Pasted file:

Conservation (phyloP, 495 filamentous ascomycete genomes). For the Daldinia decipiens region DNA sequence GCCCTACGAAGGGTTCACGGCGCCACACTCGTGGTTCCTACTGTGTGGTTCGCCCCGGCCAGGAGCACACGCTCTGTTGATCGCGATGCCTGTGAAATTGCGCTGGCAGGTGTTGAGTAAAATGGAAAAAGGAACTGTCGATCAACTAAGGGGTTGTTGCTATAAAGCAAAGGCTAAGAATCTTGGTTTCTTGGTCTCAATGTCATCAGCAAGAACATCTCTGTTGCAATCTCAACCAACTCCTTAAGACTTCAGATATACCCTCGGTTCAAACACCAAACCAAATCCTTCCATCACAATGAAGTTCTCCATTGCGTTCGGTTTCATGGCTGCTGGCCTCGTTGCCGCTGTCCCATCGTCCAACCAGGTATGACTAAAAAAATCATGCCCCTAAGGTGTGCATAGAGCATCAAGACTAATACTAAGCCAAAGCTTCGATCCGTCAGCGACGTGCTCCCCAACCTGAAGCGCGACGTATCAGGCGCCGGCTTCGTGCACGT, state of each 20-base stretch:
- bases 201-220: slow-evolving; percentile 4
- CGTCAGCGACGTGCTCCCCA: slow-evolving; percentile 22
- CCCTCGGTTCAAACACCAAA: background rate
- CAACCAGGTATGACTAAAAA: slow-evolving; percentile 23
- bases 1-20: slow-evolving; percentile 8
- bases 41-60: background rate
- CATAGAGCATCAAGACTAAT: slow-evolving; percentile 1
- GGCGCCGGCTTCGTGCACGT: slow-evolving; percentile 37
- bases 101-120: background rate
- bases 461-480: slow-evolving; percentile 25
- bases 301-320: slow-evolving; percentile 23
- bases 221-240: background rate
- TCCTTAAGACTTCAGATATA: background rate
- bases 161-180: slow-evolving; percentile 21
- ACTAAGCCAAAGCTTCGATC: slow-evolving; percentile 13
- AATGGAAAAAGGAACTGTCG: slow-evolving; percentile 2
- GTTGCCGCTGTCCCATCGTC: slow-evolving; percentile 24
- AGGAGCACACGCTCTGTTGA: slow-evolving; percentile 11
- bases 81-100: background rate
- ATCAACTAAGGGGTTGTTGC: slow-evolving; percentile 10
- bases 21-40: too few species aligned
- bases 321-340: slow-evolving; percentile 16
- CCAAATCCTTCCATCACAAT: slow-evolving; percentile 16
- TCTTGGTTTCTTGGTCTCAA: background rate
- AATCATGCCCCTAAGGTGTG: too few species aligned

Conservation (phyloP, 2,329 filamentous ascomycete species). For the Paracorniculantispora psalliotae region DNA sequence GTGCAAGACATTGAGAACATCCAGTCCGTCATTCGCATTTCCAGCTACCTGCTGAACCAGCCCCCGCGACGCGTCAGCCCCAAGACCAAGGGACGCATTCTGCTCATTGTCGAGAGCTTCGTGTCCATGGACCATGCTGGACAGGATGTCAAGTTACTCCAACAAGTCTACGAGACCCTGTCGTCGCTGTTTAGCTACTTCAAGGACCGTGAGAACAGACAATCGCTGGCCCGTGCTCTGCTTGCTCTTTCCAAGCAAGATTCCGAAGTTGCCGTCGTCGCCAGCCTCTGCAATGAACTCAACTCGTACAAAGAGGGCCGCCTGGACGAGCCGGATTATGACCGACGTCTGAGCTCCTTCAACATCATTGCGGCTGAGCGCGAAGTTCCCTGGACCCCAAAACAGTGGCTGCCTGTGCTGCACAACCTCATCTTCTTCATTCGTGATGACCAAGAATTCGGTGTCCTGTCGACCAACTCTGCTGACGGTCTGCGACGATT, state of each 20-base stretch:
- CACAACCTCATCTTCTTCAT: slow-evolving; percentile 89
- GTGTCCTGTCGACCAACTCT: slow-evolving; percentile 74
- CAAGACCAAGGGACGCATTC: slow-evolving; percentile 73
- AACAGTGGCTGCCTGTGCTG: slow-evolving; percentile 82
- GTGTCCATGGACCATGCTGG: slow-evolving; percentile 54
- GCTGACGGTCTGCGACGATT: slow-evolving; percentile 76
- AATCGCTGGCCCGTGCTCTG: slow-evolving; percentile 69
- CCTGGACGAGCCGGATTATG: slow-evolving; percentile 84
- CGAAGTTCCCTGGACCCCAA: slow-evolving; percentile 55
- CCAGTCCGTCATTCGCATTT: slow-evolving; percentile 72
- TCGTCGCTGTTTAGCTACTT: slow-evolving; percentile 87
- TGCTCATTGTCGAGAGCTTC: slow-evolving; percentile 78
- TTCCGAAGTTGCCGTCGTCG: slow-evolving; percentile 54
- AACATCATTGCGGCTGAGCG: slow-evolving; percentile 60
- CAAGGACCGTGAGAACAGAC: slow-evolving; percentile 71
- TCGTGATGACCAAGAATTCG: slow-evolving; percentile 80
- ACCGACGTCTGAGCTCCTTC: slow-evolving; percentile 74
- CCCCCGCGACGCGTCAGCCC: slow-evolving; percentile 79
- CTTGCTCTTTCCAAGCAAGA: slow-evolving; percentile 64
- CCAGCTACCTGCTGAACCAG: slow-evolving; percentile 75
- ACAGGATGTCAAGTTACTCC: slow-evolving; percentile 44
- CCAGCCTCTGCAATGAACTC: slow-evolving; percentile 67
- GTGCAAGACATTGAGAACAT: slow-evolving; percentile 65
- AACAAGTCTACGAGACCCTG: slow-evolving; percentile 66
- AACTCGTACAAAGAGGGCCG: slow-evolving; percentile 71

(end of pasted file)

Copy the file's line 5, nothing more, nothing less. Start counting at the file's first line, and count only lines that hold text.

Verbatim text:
- CAACCAGGTATGACTAAAAA: slow-evolving; percentile 23